young cockerals fighting

Discussion in 'Chicken Behaviors and Egglaying' started by okdfarms, May 9, 2011.

  1. okdfarms

    okdfarms Out Of The Brooder

    Oct 4, 2010
    have questions about my young cockerals fighting. if this isn't the correct board, please direct me.
    today, i went out to check the coop, food, dishes. i had two young cocks going at it pretty good. one, a white orp. the other one, was sold to me as a delaware egg - but he is COMPLETLY white, not a spec of black anywhere. i hatched out all of the birds in this pen from bought eggs. they are about 8 weeks old.
    well the 'del' was beating the orp, to the point of bloodied combs. they are in a pen with some 'mixed' hens - 12 weeks old, and 'dels' from the same clutch. a total of 13 birds in a pen 8 x 10. plenty of roosting space, food and water.
    so my questions:
    should i separate cockerals/pullets earlier then 8 weeks.
    -do i need more space
    -do i just have a rogue cockeral that needs to be put in a pot??
    thanks for your help.
  2. McGoo

    McGoo Chillin' With My Peeps

    Could be a nasty cockerel - but which one is the culprit? I'm just bumping you for other opinions, but personally when I've found them fighting and drawing blood - that's it, they're history.

    NYREDS Overrun With Chickens

    Jan 14, 2008
    They are trying to establish dominance. Perfectly natural.
  4. sourland

    sourland Broody Magician Premium Member

    May 3, 2009
    New Jersey
    Quote:X 2 Normal rooster behavior. Each wants dominance so as to assure that he gets to breed the hens and pass on his dna.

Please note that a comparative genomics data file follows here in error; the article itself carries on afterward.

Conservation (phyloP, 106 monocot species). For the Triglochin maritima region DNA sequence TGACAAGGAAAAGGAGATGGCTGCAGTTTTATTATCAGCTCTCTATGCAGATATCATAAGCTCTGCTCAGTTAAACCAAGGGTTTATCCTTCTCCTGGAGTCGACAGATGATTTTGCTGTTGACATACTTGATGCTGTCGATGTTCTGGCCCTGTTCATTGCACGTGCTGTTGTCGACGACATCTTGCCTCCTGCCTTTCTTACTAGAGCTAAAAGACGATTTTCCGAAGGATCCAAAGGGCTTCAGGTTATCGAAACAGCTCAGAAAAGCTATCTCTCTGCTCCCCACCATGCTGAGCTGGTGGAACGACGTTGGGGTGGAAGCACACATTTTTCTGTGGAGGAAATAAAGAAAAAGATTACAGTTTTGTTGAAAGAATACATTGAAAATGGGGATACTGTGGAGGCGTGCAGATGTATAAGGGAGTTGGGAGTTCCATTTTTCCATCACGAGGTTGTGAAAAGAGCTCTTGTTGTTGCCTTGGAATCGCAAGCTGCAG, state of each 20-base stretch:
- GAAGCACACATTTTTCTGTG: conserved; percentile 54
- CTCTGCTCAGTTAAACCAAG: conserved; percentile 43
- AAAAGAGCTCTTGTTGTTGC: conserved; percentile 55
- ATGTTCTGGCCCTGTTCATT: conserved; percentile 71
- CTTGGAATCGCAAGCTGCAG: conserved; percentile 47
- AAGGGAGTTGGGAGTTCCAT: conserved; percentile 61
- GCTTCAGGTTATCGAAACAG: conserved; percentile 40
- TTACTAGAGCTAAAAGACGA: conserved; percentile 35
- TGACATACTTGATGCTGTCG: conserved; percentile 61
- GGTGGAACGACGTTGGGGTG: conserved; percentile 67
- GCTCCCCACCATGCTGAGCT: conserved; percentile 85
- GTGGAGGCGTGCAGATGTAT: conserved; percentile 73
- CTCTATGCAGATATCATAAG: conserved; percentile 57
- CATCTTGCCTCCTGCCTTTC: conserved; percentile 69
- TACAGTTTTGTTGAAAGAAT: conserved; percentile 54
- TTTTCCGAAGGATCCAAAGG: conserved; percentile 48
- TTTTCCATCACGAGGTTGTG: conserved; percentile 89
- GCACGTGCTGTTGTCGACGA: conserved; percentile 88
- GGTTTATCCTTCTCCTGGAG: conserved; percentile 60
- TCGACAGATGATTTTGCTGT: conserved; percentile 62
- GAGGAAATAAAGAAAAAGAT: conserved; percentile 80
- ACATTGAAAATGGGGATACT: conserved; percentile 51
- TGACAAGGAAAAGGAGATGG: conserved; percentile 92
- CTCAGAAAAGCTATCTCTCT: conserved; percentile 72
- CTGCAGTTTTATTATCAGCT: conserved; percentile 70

5. Barrdwing

    Barrdwing Chillin' With My Peeps

    The biggest question will be, will they figure out pretty quickly who is the dominant bird, and let the matter go? Or will they keep on sniping at one another? Also, I have had it happen where the loser gets thrown out of the flock by the dominant roo; the loser then spends his time trying to ambush hens so that he can breed them. Meanwhile the dominant roo comes galloping over and tries to knock the subordinate off the hen. It's rough on the hens, and they tend to end up with gashes on their sides from being spurred.

    Currently we have two roos in with twenty-four hens, and things are going OK: the subordinate has a few hens that prefer him, and the dominant is willing to not be a constant jerk (he chases the subordinate, but they don't fight). However, I had to re-home a beautiful Polish roo because he had been outcast and was giving the hens a hard time. I've also had it happen where two roos were too closely matched, or one of them had the physical advantage but the other had more fight in him. In either case, the fighting never really stops, so I have to separate them, and split the flock. You would not believe how many times I have subdivided our flock just to avoid re-homing roos!

    Just keep an eye on things for now, but it wouldn't be a bad idea to build a "rooster jail" just in case you do have to separate them. If you don't need it for a roo, you can use it later for a nursery! [​IMG]

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